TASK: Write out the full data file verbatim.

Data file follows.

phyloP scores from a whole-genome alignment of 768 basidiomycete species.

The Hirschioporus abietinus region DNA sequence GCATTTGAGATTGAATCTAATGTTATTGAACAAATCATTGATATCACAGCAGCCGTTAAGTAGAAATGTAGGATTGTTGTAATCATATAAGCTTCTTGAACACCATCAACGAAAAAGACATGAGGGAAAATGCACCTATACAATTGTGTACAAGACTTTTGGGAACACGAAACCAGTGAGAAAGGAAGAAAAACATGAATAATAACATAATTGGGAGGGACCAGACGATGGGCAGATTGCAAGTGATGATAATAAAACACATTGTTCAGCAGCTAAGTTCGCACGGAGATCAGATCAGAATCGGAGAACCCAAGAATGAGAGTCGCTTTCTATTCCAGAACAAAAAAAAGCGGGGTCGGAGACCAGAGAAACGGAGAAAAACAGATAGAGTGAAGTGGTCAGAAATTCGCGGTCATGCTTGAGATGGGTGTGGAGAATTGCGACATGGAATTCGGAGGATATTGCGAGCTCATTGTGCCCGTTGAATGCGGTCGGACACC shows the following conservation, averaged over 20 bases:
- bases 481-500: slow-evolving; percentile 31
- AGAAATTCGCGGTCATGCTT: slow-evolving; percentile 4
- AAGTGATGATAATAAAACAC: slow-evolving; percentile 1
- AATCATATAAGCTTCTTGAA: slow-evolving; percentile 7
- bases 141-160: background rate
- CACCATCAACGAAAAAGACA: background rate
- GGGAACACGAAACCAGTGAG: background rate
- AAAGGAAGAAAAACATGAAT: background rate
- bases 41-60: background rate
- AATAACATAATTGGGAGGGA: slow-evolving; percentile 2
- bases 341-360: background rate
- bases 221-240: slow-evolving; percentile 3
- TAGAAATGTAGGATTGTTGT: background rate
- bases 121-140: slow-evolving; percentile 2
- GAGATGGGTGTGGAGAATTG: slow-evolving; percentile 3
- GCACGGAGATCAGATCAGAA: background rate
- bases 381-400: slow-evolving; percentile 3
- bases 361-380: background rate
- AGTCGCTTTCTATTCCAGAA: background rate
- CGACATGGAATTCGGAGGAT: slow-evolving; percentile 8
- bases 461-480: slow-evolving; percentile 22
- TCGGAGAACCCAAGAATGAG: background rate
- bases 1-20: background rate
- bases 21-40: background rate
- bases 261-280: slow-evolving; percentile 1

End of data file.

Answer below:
phyloP scores from a whole-genome alignment of 768 basidiomycete species.

The Hirschioporus abietinus region DNA sequence GCATTTGAGATTGAATCTAATGTTATTGAACAAATCATTGATATCACAGCAGCCGTTAAGTAGAAATGTAGGATTGTTGTAATCATATAAGCTTCTTGAACACCATCAACGAAAAAGACATGAGGGAAAATGCACCTATACAATTGTGTACAAGACTTTTGGGAACACGAAACCAGTGAGAAAGGAAGAAAAACATGAATAATAACATAATTGGGAGGGACCAGACGATGGGCAGATTGCAAGTGATGATAATAAAACACATTGTTCAGCAGCTAAGTTCGCACGGAGATCAGATCAGAATCGGAGAACCCAAGAATGAGAGTCGCTTTCTATTCCAGAACAAAAAAAAGCGGGGTCGGAGACCAGAGAAACGGAGAAAAACAGATAGAGTGAAGTGGTCAGAAATTCGCGGTCATGCTTGAGATGGGTGTGGAGAATTGCGACATGGAATTCGGAGGATATTGCGAGCTCATTGTGCCCGTTGAATGCGGTCGGACACC shows the following conservation, averaged over 20 bases:
- bases 481-500: slow-evolving; percentile 31
- AGAAATTCGCGGTCATGCTT: slow-evolving; percentile 4
- AAGTGATGATAATAAAACAC: slow-evolving; percentile 1
- AATCATATAAGCTTCTTGAA: slow-evolving; percentile 7
- bases 141-160: background rate
- CACCATCAACGAAAAAGACA: background rate
- GGGAACACGAAACCAGTGAG: background rate
- AAAGGAAGAAAAACATGAAT: background rate
- bases 41-60: background rate
- AATAACATAATTGGGAGGGA: slow-evolving; percentile 2
- bases 341-360: background rate
- bases 221-240: slow-evolving; percentile 3
- TAGAAATGTAGGATTGTTGT: background rate
- bases 121-140: slow-evolving; percentile 2
- GAGATGGGTGTGGAGAATTG: slow-evolving; percentile 3
- GCACGGAGATCAGATCAGAA: background rate
- bases 381-400: slow-evolving; percentile 3
- bases 361-380: background rate
- AGTCGCTTTCTATTCCAGAA: background rate
- CGACATGGAATTCGGAGGAT: slow-evolving; percentile 8
- bases 461-480: slow-evolving; percentile 22
- TCGGAGAACCCAAGAATGAG: background rate
- bases 1-20: background rate
- bases 21-40: background rate
- bases 261-280: slow-evolving; percentile 1